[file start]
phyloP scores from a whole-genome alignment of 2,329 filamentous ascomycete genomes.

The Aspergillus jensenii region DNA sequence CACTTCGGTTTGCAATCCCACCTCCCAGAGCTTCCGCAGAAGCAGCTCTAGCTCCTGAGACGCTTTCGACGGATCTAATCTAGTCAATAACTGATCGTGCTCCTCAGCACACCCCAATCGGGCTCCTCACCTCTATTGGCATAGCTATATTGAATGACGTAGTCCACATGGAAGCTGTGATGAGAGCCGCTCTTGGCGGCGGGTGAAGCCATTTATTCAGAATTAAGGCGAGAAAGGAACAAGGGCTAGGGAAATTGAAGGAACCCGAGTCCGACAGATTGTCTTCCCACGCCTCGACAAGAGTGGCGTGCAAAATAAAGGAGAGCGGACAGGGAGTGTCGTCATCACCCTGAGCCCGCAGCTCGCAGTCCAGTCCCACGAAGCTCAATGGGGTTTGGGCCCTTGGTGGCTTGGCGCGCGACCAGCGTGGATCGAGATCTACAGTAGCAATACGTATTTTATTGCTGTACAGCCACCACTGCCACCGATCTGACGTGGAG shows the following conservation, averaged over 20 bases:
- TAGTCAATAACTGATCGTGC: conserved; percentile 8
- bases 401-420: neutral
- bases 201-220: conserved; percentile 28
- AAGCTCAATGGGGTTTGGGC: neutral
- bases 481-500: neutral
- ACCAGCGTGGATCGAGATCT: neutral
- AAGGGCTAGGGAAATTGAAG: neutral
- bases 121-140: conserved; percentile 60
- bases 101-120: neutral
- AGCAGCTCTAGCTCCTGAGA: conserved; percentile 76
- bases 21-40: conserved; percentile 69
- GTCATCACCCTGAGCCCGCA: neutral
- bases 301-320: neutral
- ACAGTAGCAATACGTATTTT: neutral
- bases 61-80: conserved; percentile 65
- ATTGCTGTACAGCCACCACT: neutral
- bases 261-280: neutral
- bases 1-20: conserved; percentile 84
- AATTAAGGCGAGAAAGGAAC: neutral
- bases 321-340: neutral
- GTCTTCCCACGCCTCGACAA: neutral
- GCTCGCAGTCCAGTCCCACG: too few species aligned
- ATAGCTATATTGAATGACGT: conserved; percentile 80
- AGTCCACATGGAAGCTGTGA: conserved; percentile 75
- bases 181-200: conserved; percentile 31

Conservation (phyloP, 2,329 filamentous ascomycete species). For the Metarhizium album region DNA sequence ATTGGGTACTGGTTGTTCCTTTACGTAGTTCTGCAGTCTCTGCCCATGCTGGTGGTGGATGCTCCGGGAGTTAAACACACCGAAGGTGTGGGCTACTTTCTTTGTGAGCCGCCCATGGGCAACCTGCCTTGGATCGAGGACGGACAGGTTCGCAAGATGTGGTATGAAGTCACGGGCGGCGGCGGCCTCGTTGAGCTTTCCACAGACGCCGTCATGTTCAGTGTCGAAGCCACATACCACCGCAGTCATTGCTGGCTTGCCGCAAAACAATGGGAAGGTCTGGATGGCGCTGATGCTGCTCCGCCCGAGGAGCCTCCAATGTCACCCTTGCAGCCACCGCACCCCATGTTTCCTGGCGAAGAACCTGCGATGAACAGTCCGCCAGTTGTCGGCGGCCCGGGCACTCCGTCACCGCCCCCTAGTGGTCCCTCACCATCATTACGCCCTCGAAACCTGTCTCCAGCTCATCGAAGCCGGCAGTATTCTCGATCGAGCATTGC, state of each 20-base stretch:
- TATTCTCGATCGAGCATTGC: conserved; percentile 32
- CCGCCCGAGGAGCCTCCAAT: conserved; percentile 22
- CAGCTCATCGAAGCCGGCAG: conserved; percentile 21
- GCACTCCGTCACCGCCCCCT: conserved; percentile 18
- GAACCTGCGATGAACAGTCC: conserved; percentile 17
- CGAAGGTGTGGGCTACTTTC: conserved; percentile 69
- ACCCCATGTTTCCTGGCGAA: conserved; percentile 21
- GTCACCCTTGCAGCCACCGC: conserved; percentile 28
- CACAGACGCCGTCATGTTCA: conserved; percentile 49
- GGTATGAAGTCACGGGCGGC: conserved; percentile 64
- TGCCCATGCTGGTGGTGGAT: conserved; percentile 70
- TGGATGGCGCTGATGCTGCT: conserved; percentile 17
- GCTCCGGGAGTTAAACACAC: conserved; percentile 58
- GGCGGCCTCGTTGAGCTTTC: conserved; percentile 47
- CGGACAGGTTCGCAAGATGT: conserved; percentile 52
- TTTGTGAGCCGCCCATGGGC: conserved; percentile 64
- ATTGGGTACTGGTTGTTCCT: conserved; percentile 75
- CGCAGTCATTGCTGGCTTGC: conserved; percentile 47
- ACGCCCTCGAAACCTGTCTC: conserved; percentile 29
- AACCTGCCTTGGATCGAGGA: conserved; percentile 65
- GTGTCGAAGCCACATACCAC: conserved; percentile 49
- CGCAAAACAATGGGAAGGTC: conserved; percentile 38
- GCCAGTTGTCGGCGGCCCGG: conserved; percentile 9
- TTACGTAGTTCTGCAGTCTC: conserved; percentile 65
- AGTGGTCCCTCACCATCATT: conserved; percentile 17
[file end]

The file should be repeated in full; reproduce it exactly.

phyloP scores from a whole-genome alignment of 2,329 filamentous ascomycete genomes.

The Aspergillus jensenii region DNA sequence CACTTCGGTTTGCAATCCCACCTCCCAGAGCTTCCGCAGAAGCAGCTCTAGCTCCTGAGACGCTTTCGACGGATCTAATCTAGTCAATAACTGATCGTGCTCCTCAGCACACCCCAATCGGGCTCCTCACCTCTATTGGCATAGCTATATTGAATGACGTAGTCCACATGGAAGCTGTGATGAGAGCCGCTCTTGGCGGCGGGTGAAGCCATTTATTCAGAATTAAGGCGAGAAAGGAACAAGGGCTAGGGAAATTGAAGGAACCCGAGTCCGACAGATTGTCTTCCCACGCCTCGACAAGAGTGGCGTGCAAAATAAAGGAGAGCGGACAGGGAGTGTCGTCATCACCCTGAGCCCGCAGCTCGCAGTCCAGTCCCACGAAGCTCAATGGGGTTTGGGCCCTTGGTGGCTTGGCGCGCGACCAGCGTGGATCGAGATCTACAGTAGCAATACGTATTTTATTGCTGTACAGCCACCACTGCCACCGATCTGACGTGGAG shows the following conservation, averaged over 20 bases:
- TAGTCAATAACTGATCGTGC: conserved; percentile 8
- bases 401-420: neutral
- bases 201-220: conserved; percentile 28
- AAGCTCAATGGGGTTTGGGC: neutral
- bases 481-500: neutral
- ACCAGCGTGGATCGAGATCT: neutral
- AAGGGCTAGGGAAATTGAAG: neutral
- bases 121-140: conserved; percentile 60
- bases 101-120: neutral
- AGCAGCTCTAGCTCCTGAGA: conserved; percentile 76
- bases 21-40: conserved; percentile 69
- GTCATCACCCTGAGCCCGCA: neutral
- bases 301-320: neutral
- ACAGTAGCAATACGTATTTT: neutral
- bases 61-80: conserved; percentile 65
- ATTGCTGTACAGCCACCACT: neutral
- bases 261-280: neutral
- bases 1-20: conserved; percentile 84
- AATTAAGGCGAGAAAGGAAC: neutral
- bases 321-340: neutral
- GTCTTCCCACGCCTCGACAA: neutral
- GCTCGCAGTCCAGTCCCACG: too few species aligned
- ATAGCTATATTGAATGACGT: conserved; percentile 80
- AGTCCACATGGAAGCTGTGA: conserved; percentile 75
- bases 181-200: conserved; percentile 31

Conservation (phyloP, 2,329 filamentous ascomycete species). For the Metarhizium album region DNA sequence ATTGGGTACTGGTTGTTCCTTTACGTAGTTCTGCAGTCTCTGCCCATGCTGGTGGTGGATGCTCCGGGAGTTAAACACACCGAAGGTGTGGGCTACTTTCTTTGTGAGCCGCCCATGGGCAACCTGCCTTGGATCGAGGACGGACAGGTTCGCAAGATGTGGTATGAAGTCACGGGCGGCGGCGGCCTCGTTGAGCTTTCCACAGACGCCGTCATGTTCAGTGTCGAAGCCACATACCACCGCAGTCATTGCTGGCTTGCCGCAAAACAATGGGAAGGTCTGGATGGCGCTGATGCTGCTCCGCCCGAGGAGCCTCCAATGTCACCCTTGCAGCCACCGCACCCCATGTTTCCTGGCGAAGAACCTGCGATGAACAGTCCGCCAGTTGTCGGCGGCCCGGGCACTCCGTCACCGCCCCCTAGTGGTCCCTCACCATCATTACGCCCTCGAAACCTGTCTCCAGCTCATCGAAGCCGGCAGTATTCTCGATCGAGCATTGC, state of each 20-base stretch:
- TATTCTCGATCGAGCATTGC: conserved; percentile 32
- CCGCCCGAGGAGCCTCCAAT: conserved; percentile 22
- CAGCTCATCGAAGCCGGCAG: conserved; percentile 21
- GCACTCCGTCACCGCCCCCT: conserved; percentile 18
- GAACCTGCGATGAACAGTCC: conserved; percentile 17
- CGAAGGTGTGGGCTACTTTC: conserved; percentile 69
- ACCCCATGTTTCCTGGCGAA: conserved; percentile 21
- GTCACCCTTGCAGCCACCGC: conserved; percentile 28
- CACAGACGCCGTCATGTTCA: conserved; percentile 49
- GGTATGAAGTCACGGGCGGC: conserved; percentile 64
- TGCCCATGCTGGTGGTGGAT: conserved; percentile 70
- TGGATGGCGCTGATGCTGCT: conserved; percentile 17
- GCTCCGGGAGTTAAACACAC: conserved; percentile 58
- GGCGGCCTCGTTGAGCTTTC: conserved; percentile 47
- CGGACAGGTTCGCAAGATGT: conserved; percentile 52
- TTTGTGAGCCGCCCATGGGC: conserved; percentile 64
- ATTGGGTACTGGTTGTTCCT: conserved; percentile 75
- CGCAGTCATTGCTGGCTTGC: conserved; percentile 47
- ACGCCCTCGAAACCTGTCTC: conserved; percentile 29
- AACCTGCCTTGGATCGAGGA: conserved; percentile 65
- GTGTCGAAGCCACATACCAC: conserved; percentile 49
- CGCAAAACAATGGGAAGGTC: conserved; percentile 38
- GCCAGTTGTCGGCGGCCCGG: conserved; percentile 9
- TTACGTAGTTCTGCAGTCTC: conserved; percentile 65
- AGTGGTCCCTCACCATCATT: conserved; percentile 17